**This review contains spoilers for Assassin’s Creed Valhalla**
Assassin’s Creed Valhalla continues its post-launch content with a new expansion DLC. Unlike the previous two, The Wrath of the Druids and The Siege of Paris, Dawn of Ragnarok brings you back as Odin in his quest to save his son Baldr from Surtr, warlord and chief of Muspelheim and one of the harbingers of Ragnarok. This DLC further continues the trend of the Assassin’s Creed franchise going full on with the myth part of the story, so your interest in this expansion might depend on whether you are liking Ubisoft’s recent full-on focus on the mythological aspect of the series. As a long-time Assassin’s Creed fan, I did find the expansion to be quite a fun ride, but it also left me wondering when we would be able to go back to the good old Assassin versus Templar storyline again.
Dawn of Ragnarok introduces new gameplay mechanics to push your character ever forward to the path of divinity. Your gear can now be upgraded into “Divine” status which, if you wear five Divine armor, nullifies fall damage (similar to one of Kassandra’s skills in Odyssey). The most significant addition, however are the new Hugr-Rip abilities that allows you to use the powers of your enemies for a limited time. For example, the Power of Muspelheim not only makes you look like a Muspel but also grants you the ability to walk on lava. The Power of the Raven allows you to transform into a (duh) raven and allows you to cover distances or reach heights faster than climbing. Power of Rebirth raises the dead to fight for you like in the game Middle Earth: Shadow of War. There will be puzzles that will require the use of one of these powers (like the Power of Jotunheim) to solve them, and certain boss fights almost require you to activate the Power of Muspelheim making it the most useful of the Hugr abilities.
As wonderful as these new powers may sound, while they are very welcome, they do not add anything particularly major to the gameplay, the core of which is very much the same as the main game. Although it could be argued that Dawn of Ragnarok is merely an expansion so this shouldn’t be an issue, one would think that a paid DLC would offer more. The mission objectives themselves aren’t fundamentally different from the main game. In fact, the biggest difference is that the enemies are either Muspel red or Jotun blue and with very distorted voices.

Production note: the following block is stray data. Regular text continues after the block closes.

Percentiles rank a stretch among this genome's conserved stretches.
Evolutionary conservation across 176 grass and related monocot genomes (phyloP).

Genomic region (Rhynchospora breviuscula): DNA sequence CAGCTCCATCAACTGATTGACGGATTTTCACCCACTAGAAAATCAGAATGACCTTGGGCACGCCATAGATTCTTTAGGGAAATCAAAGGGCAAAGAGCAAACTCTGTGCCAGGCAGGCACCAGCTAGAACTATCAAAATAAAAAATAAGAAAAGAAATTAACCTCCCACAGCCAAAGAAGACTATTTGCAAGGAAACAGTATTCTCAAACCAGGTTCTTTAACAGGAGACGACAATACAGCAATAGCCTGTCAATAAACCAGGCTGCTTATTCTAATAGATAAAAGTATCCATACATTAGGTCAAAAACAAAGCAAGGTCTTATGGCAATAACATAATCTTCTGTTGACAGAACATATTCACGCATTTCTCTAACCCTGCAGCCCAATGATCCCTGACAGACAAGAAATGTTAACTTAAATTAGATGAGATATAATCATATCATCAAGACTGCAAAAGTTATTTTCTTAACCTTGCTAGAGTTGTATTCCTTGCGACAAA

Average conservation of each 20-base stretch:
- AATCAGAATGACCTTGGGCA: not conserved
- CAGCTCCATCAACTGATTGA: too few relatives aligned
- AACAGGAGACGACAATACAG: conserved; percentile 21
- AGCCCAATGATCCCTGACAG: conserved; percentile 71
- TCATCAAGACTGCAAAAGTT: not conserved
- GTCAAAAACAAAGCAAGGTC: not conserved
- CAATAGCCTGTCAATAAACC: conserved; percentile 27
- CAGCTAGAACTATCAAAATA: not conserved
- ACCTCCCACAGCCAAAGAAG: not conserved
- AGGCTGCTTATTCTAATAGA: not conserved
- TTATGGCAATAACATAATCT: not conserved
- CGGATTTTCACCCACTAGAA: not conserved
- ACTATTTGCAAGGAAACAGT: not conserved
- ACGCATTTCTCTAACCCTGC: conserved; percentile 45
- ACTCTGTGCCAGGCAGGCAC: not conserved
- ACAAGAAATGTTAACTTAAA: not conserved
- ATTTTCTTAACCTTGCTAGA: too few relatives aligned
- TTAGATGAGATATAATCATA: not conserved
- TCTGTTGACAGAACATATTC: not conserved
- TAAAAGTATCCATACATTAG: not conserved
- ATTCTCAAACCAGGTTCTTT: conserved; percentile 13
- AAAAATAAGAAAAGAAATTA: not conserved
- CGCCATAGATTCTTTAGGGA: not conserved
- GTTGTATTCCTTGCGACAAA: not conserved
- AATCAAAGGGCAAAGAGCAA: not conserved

Another issue that I encountered is that while Svartalfheim looks straight out of Tolkien, I wasn’t too keen in navigating around the map which just happens to be my same problem with the Asgard and Jotunheim locations in the main game. The landscape in the Norse myth arcs felt weird and disjointed, and traveling around them felt like a chore. While I concede that the architecture is impressive, the land itself isn’t a joy to travel on compared to other Assassin’s Creed games or even vanilla Valhalla. I’m the type of Assassin’s Creed gamer who occasionally takes a stroll down the street and I do that a lot especially in the bloated world maps of Valhalla. I just don’t feel the same for those myth arcs.
In typical fashion, Dawn of Ragnarok also comes with new weapons and armor. The Aetgir (which looks like a sword-staff or a Norse version of a Japanese naginata) which already has impressive stats upon obtaining is fun to use. But there are some really cool armor sets in this DLC. Look out for the Dwarven and the Hriedmar armor sets with cool perks and even cooler designs. There is also the Allfather armor set if you want to really role-play as Odin, but it’s really the Dwarven and Hriedmar armor that satisfied the casual Tolkien fan in me.